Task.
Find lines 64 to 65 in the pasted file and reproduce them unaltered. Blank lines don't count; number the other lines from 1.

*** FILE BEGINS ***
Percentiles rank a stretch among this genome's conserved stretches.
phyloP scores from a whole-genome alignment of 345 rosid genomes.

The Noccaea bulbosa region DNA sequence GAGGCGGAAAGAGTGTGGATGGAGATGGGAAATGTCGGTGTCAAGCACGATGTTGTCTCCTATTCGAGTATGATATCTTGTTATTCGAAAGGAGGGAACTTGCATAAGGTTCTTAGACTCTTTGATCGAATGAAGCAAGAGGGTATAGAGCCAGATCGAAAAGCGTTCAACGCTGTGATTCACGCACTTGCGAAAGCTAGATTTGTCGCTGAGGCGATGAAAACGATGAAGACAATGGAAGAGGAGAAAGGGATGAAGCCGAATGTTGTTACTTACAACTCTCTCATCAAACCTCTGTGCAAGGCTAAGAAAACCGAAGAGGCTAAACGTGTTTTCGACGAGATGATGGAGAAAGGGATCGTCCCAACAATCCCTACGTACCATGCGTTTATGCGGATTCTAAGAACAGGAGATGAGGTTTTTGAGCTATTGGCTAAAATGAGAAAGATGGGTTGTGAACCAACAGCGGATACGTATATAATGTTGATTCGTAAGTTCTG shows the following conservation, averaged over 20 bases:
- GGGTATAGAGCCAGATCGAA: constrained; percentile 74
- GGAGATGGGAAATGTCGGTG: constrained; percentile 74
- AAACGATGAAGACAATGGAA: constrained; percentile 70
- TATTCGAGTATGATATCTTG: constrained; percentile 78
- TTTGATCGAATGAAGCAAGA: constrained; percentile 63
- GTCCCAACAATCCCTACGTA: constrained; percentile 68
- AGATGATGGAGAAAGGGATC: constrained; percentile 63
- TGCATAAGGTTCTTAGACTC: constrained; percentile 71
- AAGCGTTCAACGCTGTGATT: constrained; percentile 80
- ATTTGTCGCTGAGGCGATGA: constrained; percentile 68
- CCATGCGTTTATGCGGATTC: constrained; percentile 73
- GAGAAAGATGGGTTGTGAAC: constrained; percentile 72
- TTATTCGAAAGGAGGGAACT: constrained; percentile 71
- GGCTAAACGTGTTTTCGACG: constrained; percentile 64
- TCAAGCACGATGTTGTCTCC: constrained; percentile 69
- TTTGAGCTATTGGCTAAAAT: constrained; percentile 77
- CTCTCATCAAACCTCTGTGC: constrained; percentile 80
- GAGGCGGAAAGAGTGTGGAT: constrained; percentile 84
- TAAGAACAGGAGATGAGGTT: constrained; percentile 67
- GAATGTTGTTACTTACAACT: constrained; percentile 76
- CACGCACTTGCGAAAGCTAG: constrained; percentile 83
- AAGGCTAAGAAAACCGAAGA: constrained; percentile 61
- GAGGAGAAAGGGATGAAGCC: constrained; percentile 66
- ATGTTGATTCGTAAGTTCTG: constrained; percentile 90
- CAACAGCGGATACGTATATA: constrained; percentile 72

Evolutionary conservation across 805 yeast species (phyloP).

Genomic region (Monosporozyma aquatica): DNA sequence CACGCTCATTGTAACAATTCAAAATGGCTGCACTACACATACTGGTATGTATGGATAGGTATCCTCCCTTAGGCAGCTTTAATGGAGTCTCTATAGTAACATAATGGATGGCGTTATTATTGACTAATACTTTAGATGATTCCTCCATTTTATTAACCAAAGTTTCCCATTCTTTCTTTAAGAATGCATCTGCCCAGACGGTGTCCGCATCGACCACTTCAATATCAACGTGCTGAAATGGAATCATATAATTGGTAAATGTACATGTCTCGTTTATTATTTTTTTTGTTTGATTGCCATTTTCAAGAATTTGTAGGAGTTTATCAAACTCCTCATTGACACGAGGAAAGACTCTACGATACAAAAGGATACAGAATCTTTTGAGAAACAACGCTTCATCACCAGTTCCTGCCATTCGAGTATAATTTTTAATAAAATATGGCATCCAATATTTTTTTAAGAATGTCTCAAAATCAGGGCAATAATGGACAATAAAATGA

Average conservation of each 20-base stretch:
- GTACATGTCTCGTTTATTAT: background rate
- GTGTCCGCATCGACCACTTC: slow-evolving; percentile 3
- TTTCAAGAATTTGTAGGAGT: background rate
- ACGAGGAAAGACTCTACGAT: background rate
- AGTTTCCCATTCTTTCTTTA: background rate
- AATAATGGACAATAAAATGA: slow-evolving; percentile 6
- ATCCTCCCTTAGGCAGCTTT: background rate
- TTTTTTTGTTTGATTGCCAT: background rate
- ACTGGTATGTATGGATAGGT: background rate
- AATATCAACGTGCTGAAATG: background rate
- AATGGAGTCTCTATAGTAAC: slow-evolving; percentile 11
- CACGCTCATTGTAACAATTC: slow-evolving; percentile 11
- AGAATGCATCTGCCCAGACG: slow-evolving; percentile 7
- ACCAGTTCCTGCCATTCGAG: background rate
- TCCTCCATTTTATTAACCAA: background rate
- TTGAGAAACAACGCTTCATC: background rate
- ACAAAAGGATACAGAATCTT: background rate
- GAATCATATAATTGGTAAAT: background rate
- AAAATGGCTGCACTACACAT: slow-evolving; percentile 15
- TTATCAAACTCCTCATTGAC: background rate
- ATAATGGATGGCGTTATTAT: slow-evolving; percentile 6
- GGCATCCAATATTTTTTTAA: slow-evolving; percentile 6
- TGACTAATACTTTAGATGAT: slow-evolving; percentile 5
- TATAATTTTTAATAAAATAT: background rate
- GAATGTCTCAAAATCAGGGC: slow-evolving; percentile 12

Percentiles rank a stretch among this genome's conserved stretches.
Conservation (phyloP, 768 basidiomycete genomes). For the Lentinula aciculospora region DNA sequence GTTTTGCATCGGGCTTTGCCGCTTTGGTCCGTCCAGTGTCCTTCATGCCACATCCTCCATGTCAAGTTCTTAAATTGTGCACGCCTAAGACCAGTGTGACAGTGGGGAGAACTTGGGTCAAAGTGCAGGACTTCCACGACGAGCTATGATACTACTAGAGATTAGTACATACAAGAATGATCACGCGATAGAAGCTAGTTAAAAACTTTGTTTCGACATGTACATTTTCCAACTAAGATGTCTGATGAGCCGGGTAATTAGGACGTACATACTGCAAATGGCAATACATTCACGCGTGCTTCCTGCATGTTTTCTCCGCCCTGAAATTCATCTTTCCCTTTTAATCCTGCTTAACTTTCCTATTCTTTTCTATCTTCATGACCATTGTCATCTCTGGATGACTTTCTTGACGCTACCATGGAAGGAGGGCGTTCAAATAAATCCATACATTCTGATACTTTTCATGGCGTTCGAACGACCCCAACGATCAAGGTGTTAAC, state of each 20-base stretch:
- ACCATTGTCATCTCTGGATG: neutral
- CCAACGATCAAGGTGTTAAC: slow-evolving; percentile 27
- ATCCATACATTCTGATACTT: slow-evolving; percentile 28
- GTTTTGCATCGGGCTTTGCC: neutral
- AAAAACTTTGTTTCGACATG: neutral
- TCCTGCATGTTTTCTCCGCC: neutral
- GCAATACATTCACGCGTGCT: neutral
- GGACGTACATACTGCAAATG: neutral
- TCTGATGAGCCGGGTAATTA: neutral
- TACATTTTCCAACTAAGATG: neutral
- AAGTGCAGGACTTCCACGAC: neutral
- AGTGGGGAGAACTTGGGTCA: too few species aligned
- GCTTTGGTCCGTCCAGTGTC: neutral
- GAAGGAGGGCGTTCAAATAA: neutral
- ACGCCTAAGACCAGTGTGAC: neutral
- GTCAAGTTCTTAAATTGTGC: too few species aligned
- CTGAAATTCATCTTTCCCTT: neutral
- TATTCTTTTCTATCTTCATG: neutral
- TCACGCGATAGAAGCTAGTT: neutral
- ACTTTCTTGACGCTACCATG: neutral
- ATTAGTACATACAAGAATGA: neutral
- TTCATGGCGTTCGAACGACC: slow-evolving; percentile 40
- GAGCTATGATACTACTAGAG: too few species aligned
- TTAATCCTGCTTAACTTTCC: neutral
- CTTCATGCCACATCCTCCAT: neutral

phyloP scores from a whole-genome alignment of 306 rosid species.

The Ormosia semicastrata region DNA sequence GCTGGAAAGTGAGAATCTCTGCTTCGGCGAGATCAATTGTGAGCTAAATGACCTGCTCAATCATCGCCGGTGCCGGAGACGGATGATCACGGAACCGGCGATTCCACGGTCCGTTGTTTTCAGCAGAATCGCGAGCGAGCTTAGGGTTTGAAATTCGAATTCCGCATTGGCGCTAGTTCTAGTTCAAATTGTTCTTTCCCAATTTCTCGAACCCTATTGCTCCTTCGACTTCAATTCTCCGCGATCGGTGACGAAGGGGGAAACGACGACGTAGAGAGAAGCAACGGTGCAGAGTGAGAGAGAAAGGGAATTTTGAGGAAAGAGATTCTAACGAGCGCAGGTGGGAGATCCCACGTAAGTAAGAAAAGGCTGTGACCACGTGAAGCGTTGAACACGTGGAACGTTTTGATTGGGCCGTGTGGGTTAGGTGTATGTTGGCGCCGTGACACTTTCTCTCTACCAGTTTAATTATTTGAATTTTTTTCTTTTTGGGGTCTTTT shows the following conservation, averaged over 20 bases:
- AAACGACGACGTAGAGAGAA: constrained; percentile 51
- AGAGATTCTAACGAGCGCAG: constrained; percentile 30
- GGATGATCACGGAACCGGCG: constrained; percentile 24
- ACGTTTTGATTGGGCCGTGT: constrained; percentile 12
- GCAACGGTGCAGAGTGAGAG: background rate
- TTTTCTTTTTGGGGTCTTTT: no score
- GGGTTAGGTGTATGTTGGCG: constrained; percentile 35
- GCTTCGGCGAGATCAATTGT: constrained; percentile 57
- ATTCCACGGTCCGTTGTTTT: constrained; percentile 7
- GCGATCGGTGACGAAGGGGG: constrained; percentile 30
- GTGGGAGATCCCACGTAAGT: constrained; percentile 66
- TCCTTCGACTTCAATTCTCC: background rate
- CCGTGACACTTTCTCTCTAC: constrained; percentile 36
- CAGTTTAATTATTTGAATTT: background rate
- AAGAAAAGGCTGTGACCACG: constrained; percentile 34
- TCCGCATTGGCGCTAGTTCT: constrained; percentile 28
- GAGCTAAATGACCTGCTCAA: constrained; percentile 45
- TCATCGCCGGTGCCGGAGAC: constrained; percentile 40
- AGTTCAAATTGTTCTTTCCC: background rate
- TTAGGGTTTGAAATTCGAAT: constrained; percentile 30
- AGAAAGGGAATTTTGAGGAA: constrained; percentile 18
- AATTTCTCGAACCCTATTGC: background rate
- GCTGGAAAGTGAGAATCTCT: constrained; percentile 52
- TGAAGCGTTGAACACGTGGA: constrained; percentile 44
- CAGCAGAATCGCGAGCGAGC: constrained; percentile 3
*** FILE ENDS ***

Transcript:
- TCCTGCATGTTTTCTCCGCC: neutral
- GCAATACATTCACGCGTGCT: neutral